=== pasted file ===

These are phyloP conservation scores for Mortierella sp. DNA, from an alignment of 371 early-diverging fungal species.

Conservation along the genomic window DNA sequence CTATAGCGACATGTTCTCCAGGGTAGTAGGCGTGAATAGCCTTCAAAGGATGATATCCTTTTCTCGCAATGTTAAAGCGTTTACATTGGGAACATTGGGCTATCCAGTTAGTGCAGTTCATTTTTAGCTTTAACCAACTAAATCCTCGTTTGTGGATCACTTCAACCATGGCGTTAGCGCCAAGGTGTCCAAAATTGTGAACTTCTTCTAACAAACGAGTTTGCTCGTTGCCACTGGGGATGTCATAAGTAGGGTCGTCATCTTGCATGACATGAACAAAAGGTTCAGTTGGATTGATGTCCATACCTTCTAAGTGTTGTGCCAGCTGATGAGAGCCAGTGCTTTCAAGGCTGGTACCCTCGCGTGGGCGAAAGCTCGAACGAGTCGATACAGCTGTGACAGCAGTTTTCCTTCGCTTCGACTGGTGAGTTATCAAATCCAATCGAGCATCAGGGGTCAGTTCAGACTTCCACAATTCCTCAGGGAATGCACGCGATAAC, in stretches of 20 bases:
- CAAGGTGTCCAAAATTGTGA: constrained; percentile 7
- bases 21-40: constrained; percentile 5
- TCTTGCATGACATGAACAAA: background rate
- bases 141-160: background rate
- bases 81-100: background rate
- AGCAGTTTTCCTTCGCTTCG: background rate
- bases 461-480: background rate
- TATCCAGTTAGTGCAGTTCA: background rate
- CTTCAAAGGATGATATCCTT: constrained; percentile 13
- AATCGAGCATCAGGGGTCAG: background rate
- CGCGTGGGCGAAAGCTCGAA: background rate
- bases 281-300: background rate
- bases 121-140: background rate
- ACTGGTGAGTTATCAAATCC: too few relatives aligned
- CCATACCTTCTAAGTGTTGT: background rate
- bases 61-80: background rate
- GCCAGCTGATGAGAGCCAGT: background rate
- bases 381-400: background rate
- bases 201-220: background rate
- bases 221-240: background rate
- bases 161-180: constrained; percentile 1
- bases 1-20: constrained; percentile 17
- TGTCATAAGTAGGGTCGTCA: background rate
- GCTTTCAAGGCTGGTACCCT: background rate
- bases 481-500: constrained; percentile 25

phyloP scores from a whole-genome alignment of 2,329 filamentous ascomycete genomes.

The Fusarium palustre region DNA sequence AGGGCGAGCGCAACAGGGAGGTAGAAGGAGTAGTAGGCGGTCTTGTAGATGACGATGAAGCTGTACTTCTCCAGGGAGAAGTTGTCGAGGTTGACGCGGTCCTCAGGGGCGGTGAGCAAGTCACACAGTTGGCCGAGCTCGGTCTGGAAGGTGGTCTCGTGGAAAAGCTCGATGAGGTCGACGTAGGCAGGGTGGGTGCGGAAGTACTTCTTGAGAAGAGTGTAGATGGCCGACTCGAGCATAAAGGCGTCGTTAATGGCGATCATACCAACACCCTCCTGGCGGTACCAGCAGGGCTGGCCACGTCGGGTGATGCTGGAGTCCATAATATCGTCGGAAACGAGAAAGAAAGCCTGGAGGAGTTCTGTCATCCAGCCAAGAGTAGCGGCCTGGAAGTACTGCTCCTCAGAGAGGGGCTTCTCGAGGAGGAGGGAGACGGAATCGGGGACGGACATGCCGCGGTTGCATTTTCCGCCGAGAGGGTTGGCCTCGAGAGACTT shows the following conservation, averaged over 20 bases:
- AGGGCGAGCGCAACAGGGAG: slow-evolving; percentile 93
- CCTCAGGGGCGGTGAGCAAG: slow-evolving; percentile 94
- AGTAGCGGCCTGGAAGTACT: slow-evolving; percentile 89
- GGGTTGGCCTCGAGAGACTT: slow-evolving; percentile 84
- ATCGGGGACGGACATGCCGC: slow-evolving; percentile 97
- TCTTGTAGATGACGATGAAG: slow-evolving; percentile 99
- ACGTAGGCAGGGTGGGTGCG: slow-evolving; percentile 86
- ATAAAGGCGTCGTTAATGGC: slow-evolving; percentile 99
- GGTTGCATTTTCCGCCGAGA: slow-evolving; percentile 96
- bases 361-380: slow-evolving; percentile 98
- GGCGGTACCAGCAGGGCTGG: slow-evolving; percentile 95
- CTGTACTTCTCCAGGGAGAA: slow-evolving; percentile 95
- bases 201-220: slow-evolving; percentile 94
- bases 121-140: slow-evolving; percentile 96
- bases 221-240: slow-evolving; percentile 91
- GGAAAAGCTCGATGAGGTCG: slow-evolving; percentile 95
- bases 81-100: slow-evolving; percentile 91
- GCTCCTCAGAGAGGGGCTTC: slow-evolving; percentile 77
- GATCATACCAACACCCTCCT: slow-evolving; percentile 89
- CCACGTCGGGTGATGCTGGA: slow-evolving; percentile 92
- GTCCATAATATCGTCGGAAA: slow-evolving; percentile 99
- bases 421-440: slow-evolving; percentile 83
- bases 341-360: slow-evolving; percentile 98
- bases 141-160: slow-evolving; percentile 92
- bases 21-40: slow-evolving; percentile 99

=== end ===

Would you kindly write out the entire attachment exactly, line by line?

These are phyloP conservation scores for Mortierella sp. DNA, from an alignment of 371 early-diverging fungal species.

Conservation along the genomic window DNA sequence CTATAGCGACATGTTCTCCAGGGTAGTAGGCGTGAATAGCCTTCAAAGGATGATATCCTTTTCTCGCAATGTTAAAGCGTTTACATTGGGAACATTGGGCTATCCAGTTAGTGCAGTTCATTTTTAGCTTTAACCAACTAAATCCTCGTTTGTGGATCACTTCAACCATGGCGTTAGCGCCAAGGTGTCCAAAATTGTGAACTTCTTCTAACAAACGAGTTTGCTCGTTGCCACTGGGGATGTCATAAGTAGGGTCGTCATCTTGCATGACATGAACAAAAGGTTCAGTTGGATTGATGTCCATACCTTCTAAGTGTTGTGCCAGCTGATGAGAGCCAGTGCTTTCAAGGCTGGTACCCTCGCGTGGGCGAAAGCTCGAACGAGTCGATACAGCTGTGACAGCAGTTTTCCTTCGCTTCGACTGGTGAGTTATCAAATCCAATCGAGCATCAGGGGTCAGTTCAGACTTCCACAATTCCTCAGGGAATGCACGCGATAAC, in stretches of 20 bases:
- CAAGGTGTCCAAAATTGTGA: constrained; percentile 7
- bases 21-40: constrained; percentile 5
- TCTTGCATGACATGAACAAA: background rate
- bases 141-160: background rate
- bases 81-100: background rate
- AGCAGTTTTCCTTCGCTTCG: background rate
- bases 461-480: background rate
- TATCCAGTTAGTGCAGTTCA: background rate
- CTTCAAAGGATGATATCCTT: constrained; percentile 13
- AATCGAGCATCAGGGGTCAG: background rate
- CGCGTGGGCGAAAGCTCGAA: background rate
- bases 281-300: background rate
- bases 121-140: background rate
- ACTGGTGAGTTATCAAATCC: too few relatives aligned
- CCATACCTTCTAAGTGTTGT: background rate
- bases 61-80: background rate
- GCCAGCTGATGAGAGCCAGT: background rate
- bases 381-400: background rate
- bases 201-220: background rate
- bases 221-240: background rate
- bases 161-180: constrained; percentile 1
- bases 1-20: constrained; percentile 17
- TGTCATAAGTAGGGTCGTCA: background rate
- GCTTTCAAGGCTGGTACCCT: background rate
- bases 481-500: constrained; percentile 25

phyloP scores from a whole-genome alignment of 2,329 filamentous ascomycete genomes.

The Fusarium palustre region DNA sequence AGGGCGAGCGCAACAGGGAGGTAGAAGGAGTAGTAGGCGGTCTTGTAGATGACGATGAAGCTGTACTTCTCCAGGGAGAAGTTGTCGAGGTTGACGCGGTCCTCAGGGGCGGTGAGCAAGTCACACAGTTGGCCGAGCTCGGTCTGGAAGGTGGTCTCGTGGAAAAGCTCGATGAGGTCGACGTAGGCAGGGTGGGTGCGGAAGTACTTCTTGAGAAGAGTGTAGATGGCCGACTCGAGCATAAAGGCGTCGTTAATGGCGATCATACCAACACCCTCCTGGCGGTACCAGCAGGGCTGGCCACGTCGGGTGATGCTGGAGTCCATAATATCGTCGGAAACGAGAAAGAAAGCCTGGAGGAGTTCTGTCATCCAGCCAAGAGTAGCGGCCTGGAAGTACTGCTCCTCAGAGAGGGGCTTCTCGAGGAGGAGGGAGACGGAATCGGGGACGGACATGCCGCGGTTGCATTTTCCGCCGAGAGGGTTGGCCTCGAGAGACTT shows the following conservation, averaged over 20 bases:
- AGGGCGAGCGCAACAGGGAG: slow-evolving; percentile 93
- CCTCAGGGGCGGTGAGCAAG: slow-evolving; percentile 94
- AGTAGCGGCCTGGAAGTACT: slow-evolving; percentile 89
- GGGTTGGCCTCGAGAGACTT: slow-evolving; percentile 84
- ATCGGGGACGGACATGCCGC: slow-evolving; percentile 97
- TCTTGTAGATGACGATGAAG: slow-evolving; percentile 99
- ACGTAGGCAGGGTGGGTGCG: slow-evolving; percentile 86
- ATAAAGGCGTCGTTAATGGC: slow-evolving; percentile 99
- GGTTGCATTTTCCGCCGAGA: slow-evolving; percentile 96
- bases 361-380: slow-evolving; percentile 98
- GGCGGTACCAGCAGGGCTGG: slow-evolving; percentile 95
- CTGTACTTCTCCAGGGAGAA: slow-evolving; percentile 95
- bases 201-220: slow-evolving; percentile 94
- bases 121-140: slow-evolving; percentile 96
- bases 221-240: slow-evolving; percentile 91
- GGAAAAGCTCGATGAGGTCG: slow-evolving; percentile 95
- bases 81-100: slow-evolving; percentile 91
- GCTCCTCAGAGAGGGGCTTC: slow-evolving; percentile 77
- GATCATACCAACACCCTCCT: slow-evolving; percentile 89
- CCACGTCGGGTGATGCTGGA: slow-evolving; percentile 92
- GTCCATAATATCGTCGGAAA: slow-evolving; percentile 99
- bases 421-440: slow-evolving; percentile 83
- bases 341-360: slow-evolving; percentile 98
- bases 141-160: slow-evolving; percentile 92
- bases 21-40: slow-evolving; percentile 99